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The Sims Medieval
Traveling Back in Time

Besides the presentation for The Sims 3 Late Night, the fan sites also got an exclusive look at The Sims Medieval. In this game you go back in time with your Sims, running a medieval kingdom. The Sims Medieval is not like the classic Sims games, where you try to make your families as (un)successful in life as you like. Instead you have to fulfill quests to get further in the game. The game is based on the Sims 3 engine and will feel familiar to those who know the game, but of course everything is dipped in a medieval theme. So, let's find out what this game is all about...

Your Kingdom

The kingdom you'll enter looks lively and sets a perfect medieval atmosphere. The Sims you'll see look slightly different and dress more medieval. As you start the game, you have to choose your kingdom's ambition. At first you can pick one out of three, complete the game and you'll unlock more ambitions. The ambition may be something like making sure everyone in your reign is healthy, you may want to pursue building as much as possible, et cetera. There are several scores, such as health, security, knowledge and capacity that rate your kingdom. As you play, these scores (hopefully) improve.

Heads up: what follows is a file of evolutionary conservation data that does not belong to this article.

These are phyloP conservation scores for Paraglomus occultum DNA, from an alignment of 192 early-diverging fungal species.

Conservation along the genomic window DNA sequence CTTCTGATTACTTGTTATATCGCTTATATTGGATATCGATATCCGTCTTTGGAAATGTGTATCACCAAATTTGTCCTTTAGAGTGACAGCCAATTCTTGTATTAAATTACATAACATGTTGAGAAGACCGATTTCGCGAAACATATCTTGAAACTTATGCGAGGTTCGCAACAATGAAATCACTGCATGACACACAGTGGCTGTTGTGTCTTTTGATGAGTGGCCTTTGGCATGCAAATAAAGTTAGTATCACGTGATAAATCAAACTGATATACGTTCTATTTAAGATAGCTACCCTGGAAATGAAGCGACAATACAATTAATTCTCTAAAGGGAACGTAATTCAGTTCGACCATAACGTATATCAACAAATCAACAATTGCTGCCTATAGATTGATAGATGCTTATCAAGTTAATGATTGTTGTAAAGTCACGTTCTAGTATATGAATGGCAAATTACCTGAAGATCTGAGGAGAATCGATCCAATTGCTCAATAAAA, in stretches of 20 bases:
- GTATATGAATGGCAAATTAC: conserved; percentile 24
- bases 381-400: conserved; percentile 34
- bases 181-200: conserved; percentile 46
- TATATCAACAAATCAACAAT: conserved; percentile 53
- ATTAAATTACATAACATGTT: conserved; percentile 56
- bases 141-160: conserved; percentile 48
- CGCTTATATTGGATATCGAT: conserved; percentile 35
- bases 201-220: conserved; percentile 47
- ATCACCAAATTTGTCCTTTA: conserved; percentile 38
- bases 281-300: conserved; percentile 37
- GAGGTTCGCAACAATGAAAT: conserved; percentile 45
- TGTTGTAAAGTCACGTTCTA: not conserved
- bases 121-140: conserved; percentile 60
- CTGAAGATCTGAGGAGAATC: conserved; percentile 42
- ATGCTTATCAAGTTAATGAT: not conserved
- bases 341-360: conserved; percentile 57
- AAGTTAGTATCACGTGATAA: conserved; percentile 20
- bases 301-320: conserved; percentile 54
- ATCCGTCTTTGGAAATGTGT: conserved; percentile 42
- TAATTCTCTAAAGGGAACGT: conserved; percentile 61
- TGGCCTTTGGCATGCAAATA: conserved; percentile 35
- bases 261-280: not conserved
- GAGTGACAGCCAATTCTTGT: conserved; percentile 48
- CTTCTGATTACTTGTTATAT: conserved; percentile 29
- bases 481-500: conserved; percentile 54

To achieve these goals, you have to complete quests. These are somewhat like challenges and adventures in the Sims 3: a problem occurs, it's up to you to solve it. An example is the case when the monarch is sick. Of course you can figure out a way to cure him (or her). If you're a little more of a sadist, you can of course also just kill the monarch and move on with your own life.

Teamwork

As you start the challenge, you will have to gather a team of Sims to complete the challenge. Depending on the challenge, some Sims may be able to help you more than others. Each Sim has his or her own profession. You pick a leader and several Sims to join the team. These are the Sims, so-called heroes, you will be able to control for the duration of the quest.

The quest won't be the only thing on your heroes' minds, however. They have their daily duties to perform. If they fail, punishment may follow. This can be a simple fine, but if you screw up badly execution is a worse kind of punishment. In between these tasks you have to do research, socialize and find out how you will solve the challenge that's upon you.